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First Team, All-Bubble

Who’s had the magic in Orlando? We named the five best players and an MVP for the NBA’s seeding games.

Getty Images/Ringer illustration

The stars are shining bright in the Magic Kingdom. With the playoff seeding games coming to a close Friday night and a play-in game for the Western Conference’s 8-seed on the horizon, the NBA has announced there will be an All-Bubble Team and MVP. (Performances in Orlando don’t count toward the regular-season awards.)

Instead of trying to convince you that Luka Doncic is a forward because he plays with a bunch of short kings like J.J. Barea, we’ll just ditch positional designations here and hope the NBA vote follows suit.

These are the five best performers (and coach!) for your 2020 inaugural All-Bubble Team:

T.J. Warren, Indiana Pacers

31 points, 6.3 rebounds, 2 assists, 1.3 steals, 36.4 minutes

No, your eventual return to basketball won’t look like this.

Warren’s 53-point onslaught for the shorthanded Pacers included only four made free throws and as many made 3s (nine) as field goal misses. That’s absurd. We’ve seen a lot of random dudes put up 50-burgers (you are forever seen, Corey Brewer), but Warren dotting up one of the league’s best defenders in Ben Simmons to get there was quite the sight. By the time Philly tried to lock him down, it was too late.

Warren kept it rolling the next two games before he finally crashed down to Earth. A 16-point performance against his former mates in Phoenix and a 12-point outing against apparent blood rival Jimmy Butler and the Heat took some wind out of Warren’s sails, but we’ll always have that three-game stretch where you absolutely couldn’t tell T.J. nothing: 39.7 points a game on 65/61/92 and incredibly just one turnover.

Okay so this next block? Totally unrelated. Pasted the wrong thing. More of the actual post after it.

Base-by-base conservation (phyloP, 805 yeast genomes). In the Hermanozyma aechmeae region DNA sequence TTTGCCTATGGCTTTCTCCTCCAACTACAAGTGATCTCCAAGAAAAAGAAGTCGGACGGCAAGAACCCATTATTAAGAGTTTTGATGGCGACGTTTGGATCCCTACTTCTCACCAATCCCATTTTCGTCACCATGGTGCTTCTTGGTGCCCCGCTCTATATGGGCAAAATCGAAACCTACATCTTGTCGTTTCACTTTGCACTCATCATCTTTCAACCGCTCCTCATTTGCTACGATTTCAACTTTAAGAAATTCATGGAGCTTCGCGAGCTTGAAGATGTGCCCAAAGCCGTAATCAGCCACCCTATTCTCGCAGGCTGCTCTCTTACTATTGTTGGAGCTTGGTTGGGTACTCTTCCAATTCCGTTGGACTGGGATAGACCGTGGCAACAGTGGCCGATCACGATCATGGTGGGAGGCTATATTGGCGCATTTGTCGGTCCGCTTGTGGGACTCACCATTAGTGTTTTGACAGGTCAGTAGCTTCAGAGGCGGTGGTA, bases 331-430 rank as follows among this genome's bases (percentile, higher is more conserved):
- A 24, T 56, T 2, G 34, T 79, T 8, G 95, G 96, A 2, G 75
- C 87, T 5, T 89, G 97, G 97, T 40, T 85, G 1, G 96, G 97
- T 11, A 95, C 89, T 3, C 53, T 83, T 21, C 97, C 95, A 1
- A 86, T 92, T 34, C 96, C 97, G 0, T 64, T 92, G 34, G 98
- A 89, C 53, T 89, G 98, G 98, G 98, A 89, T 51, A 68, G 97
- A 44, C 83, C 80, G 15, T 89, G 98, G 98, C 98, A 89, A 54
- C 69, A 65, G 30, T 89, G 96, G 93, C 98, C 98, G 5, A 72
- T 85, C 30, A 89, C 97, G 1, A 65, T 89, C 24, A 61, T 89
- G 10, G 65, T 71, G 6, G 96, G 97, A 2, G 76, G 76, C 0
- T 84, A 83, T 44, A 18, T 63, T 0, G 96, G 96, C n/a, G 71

One Shining Moment:

Luka Doncic, Dallas Mavericks

30 points, 9.7 assists, 10.1 rebounds, 0.6 blocks, 35.5 minutes

Luka has been like Magneto the past few weeks: unstoppable even in a bubble filled with plastic shields and the perfect foil for all the other mutants in the league. The Mavs head into Friday’s proceedings with a 3-5 record in Orlando, but they’ve played their part in some of the most memorable battles: the overtime opener against James Harden and the Rockets, the actualization of the Bright Future Suns™, and Damian Lillard’s 61-point “respect” game.

Next up in the playoffs: a date with reigning Finals MVP Kawhi Leonard and the Clippers. It’s a whale of a matchup for Luka, as Leonard and Paul George are somewhere near picks one and two among players with the best shot at slowing Doncic down in a series.

But, uh, good luck with that. In contrast to the feats of fury we’ve seen from Lillard, Luka’s just casually out there bending bullets, cruising to a 32-11-11 bubble average at 21 years old. It feels silly to imply that a team with the greatest offense in NBA history merely has a puncher’s chance in the postseason. As a reminder, Rick Carlisle pushed the Beautiful Game Spurs to seven games in 2013-14 with a weird-ass Mavs team. If Luka and Kristaps Porzingis keep the form they’ve shown in Orlando, things could get interesting, fast.

One Shining Moment:

James Harden, Houston Rockets

35.3 points, 8.7 assists, 9.2 rebounds, three steals, 35.8 minutes

When it’s all said and done, they’ll appreciate it more.”

Harden is underappreciated, but it’s no one’s fault. This is what happens when superstars reach the cusp but never get over the top for a title—you kind of grow numb to their greatness while you wait for their next chance at championship validation. Harden can score any number below 81 in a game, and it just kind of washes away. Triple-doubles, 40 a night for weeks at a time, leading the league in steals—none of it moves the needle. Harden dropped a 45-17-9 line on the Pacers that would barely register as one of the bubble’s most memorable showings. What a bizarre, purgatorial existence it must be.

On a brighter note: Houston’s relatively new-look lineup looked good in this setting, even while missing Eric Gordon, and Harden took over a few games down the stretch and snatched victory from the jaws of defeat. Jeff Green even looked … no, we will stop right there.